New York City, New York

Scotty Albrecht’s work is up at the Ace New York gallery this month. Everything In Between showcases his graphic woodworking, painting and hand done typography. Still plenty of time to see it before Jan 31.


New York City, New York
Tonight, duo Mint&Serf will be presenting their latest work at the Bleecker Street Arts Club in New York City.
Respectively born in Moscow and Brooklyn, Mint and Serf (a.k.a. The Mirf) are Mikhail Sokovikov and Jason Aaron Wall.  After meeting in the late 1990’s, the duo made the city and the streets of New York not only their canvas but also their muse, taking graffiti to another level by playing with layers, materials and movements. 
The continuous wilderness and the conflicted experience of what life on the streets can be has been a constant inspiration to the duo, whom we are prideful to count among our collaborators – the duo curated some of the in-room art for Ace Hotel New York back in 2009. 
Support, Therapy and Instability, a showcase of their most up-to-date paintings, will be ongoing until February 22.

New York City, New York

Tonight, duo Mint&Serf will be presenting their latest work at the Bleecker Street Arts Club in New York City.

Respectively born in Moscow and Brooklyn, Mint and Serf (a.k.a. The Mirf) are Mikhail Sokovikov and Jason Aaron Wall.  After meeting in the late 1990’s, the duo made the city and the streets of New York not only their canvas but also their muse, taking graffiti to another level by playing with layers, materials and movements.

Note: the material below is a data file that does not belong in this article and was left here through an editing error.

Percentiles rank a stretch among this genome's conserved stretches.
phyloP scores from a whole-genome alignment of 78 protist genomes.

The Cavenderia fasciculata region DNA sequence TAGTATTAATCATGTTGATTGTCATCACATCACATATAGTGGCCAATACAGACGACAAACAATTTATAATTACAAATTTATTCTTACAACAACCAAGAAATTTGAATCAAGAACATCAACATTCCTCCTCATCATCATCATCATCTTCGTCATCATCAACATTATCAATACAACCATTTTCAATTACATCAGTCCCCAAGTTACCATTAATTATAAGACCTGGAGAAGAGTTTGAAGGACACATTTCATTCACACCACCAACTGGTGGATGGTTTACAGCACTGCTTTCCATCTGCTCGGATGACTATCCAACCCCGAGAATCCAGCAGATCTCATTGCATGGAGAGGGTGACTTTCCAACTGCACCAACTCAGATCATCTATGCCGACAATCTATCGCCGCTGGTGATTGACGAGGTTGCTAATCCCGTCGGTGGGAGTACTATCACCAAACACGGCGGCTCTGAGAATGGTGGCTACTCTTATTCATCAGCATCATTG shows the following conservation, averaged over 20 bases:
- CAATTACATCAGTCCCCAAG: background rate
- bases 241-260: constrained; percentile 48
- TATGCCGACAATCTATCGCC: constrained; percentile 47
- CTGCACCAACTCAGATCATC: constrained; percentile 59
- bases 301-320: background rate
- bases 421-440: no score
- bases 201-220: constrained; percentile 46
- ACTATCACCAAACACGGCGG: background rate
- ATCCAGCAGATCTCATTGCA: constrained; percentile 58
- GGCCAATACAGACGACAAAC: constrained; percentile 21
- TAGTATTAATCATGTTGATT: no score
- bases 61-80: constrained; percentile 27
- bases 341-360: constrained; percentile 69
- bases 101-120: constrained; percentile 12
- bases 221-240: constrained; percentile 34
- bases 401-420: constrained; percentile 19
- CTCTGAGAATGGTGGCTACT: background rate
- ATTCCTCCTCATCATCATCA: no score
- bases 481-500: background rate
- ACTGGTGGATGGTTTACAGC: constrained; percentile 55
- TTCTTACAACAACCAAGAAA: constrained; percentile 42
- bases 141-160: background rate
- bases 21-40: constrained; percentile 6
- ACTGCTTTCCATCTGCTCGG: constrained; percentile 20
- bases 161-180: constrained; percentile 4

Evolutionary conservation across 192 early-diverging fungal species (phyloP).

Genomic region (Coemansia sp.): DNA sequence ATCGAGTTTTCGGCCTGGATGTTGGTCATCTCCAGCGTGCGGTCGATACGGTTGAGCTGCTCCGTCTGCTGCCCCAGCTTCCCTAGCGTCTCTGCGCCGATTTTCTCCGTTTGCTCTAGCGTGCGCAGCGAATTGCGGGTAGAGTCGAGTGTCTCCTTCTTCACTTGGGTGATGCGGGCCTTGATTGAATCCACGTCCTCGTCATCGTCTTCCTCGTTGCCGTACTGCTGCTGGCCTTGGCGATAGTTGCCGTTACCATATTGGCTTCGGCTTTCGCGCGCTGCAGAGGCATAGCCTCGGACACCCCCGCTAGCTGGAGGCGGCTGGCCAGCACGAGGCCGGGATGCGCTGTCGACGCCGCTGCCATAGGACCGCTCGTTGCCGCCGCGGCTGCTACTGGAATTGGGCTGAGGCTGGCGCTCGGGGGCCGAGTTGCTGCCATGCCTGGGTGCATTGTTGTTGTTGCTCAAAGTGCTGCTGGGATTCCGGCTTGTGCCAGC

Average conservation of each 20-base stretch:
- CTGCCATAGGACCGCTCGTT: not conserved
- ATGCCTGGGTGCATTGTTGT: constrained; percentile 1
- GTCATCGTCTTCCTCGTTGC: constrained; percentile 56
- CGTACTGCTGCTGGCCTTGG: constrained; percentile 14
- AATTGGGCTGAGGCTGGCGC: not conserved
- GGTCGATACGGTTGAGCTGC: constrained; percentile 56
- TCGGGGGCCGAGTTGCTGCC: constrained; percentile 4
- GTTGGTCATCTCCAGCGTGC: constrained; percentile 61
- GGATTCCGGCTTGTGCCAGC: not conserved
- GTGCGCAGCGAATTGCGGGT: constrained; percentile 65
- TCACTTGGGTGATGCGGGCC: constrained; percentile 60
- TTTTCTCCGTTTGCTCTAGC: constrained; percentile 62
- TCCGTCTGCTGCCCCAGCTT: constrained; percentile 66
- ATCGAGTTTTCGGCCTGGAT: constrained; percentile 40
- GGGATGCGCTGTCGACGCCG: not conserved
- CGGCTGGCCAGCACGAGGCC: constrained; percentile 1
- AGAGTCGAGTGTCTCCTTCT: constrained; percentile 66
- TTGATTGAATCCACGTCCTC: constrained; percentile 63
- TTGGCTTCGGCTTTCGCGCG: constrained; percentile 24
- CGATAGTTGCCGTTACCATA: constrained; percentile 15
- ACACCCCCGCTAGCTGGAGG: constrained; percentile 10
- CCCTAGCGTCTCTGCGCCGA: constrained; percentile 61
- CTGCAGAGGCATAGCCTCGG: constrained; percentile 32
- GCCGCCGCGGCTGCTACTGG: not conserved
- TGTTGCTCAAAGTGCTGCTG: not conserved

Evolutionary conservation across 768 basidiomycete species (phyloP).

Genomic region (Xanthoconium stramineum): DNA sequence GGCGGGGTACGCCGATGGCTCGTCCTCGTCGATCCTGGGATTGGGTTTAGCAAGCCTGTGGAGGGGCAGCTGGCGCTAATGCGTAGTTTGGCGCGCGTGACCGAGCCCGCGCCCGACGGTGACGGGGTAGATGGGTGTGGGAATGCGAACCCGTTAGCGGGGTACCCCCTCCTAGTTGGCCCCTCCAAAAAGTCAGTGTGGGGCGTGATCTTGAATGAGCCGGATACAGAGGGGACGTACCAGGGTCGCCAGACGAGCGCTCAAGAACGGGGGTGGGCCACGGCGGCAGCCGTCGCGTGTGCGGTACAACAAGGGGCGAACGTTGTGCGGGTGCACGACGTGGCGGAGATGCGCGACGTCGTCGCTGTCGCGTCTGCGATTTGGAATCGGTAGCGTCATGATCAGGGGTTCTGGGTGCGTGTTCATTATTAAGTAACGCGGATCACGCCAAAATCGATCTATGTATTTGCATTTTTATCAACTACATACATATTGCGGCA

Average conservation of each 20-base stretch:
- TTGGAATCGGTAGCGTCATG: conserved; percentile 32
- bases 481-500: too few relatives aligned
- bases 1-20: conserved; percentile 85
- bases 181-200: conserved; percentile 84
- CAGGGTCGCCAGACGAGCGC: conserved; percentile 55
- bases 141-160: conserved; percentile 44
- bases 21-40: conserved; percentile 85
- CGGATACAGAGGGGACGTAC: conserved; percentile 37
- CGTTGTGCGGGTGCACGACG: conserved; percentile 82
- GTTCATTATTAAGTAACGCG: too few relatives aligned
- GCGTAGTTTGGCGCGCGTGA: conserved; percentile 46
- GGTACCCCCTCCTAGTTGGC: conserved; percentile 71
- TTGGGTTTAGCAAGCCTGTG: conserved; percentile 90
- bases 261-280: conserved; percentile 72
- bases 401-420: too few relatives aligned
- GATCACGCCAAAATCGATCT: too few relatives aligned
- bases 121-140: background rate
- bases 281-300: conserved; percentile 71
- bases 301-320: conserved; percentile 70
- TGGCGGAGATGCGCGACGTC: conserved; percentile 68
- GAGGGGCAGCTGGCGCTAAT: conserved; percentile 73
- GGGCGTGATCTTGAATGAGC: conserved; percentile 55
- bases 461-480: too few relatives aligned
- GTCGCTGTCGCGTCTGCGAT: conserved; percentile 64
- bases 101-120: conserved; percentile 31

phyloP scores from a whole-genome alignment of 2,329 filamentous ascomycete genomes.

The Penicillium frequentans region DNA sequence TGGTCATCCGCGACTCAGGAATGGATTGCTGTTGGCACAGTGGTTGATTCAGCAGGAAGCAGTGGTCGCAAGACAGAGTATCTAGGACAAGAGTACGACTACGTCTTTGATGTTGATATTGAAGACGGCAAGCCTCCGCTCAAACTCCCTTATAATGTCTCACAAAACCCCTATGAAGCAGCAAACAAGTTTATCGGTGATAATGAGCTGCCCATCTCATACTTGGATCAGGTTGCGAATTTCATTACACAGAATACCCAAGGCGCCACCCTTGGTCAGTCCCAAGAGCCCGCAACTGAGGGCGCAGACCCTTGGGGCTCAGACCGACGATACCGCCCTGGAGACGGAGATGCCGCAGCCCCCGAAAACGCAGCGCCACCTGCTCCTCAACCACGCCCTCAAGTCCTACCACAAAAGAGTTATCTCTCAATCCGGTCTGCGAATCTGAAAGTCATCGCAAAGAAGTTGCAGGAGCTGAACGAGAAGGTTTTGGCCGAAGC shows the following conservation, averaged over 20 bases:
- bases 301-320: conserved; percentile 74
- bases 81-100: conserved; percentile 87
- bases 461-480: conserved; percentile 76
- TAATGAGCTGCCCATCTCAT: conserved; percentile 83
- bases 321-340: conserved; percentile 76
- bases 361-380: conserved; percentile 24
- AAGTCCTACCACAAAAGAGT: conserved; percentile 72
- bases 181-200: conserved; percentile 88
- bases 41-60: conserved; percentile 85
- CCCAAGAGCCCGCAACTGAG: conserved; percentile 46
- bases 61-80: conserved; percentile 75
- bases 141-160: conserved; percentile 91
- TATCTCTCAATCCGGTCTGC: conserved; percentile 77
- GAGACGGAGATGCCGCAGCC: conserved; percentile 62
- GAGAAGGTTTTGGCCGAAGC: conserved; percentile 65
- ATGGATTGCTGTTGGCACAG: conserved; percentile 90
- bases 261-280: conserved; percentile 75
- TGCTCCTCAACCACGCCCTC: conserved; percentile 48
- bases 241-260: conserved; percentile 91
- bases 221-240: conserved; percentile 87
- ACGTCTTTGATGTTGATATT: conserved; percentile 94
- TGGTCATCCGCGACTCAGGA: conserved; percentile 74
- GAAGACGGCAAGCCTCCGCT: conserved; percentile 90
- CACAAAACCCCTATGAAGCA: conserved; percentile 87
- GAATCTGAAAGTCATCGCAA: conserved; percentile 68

The continuous wilderness and the conflicted experience of what life on the streets can be has been a constant inspiration to the duo, whom we are prideful to count among our collaborators – the duo curated some of the in-room art for Ace Hotel New York back in 2009. 

Support, Therapy and Instability, a showcase of their most up-to-date paintings, will be ongoing until February 22.


The art zine Pavement Licker is accepting submissions for issue 09.

The art zine Pavement Licker is accepting submissions for issue 09.



Downtown Los Angeles, CA
High above the crisp regency patterns of the lobby at Ace Hotel Downtown Los Angeles — every detail carefully selected by our old friends at Commune Design, with eastern light glossing every surface — something a little looser begins to take shape.
Artists Simon and Nikolai Haas are hard at work on a larger-than-life mural populated by intimate pencil drawings of figures and landscapes both familiar and forgotten, like ancient film stills burned into into a projection screen long after the last pair of eyes to appreciate it has left the theater. It’s a visual history of Hollywood closer to hieroglyphics than hi-def graphics.
The hallucinatory zeal of the Haas Brothers’ custom fabrications has won them high-profile commissions on the order of Versace, Guerlain and Gaga, but it was the simplicity of Simon’s fast, freehand portraits and sketches that drew the attention of Commune co-founder Roman Alonso when imagining ways to give these blank lobby walls an unexpected, vital role in the new space.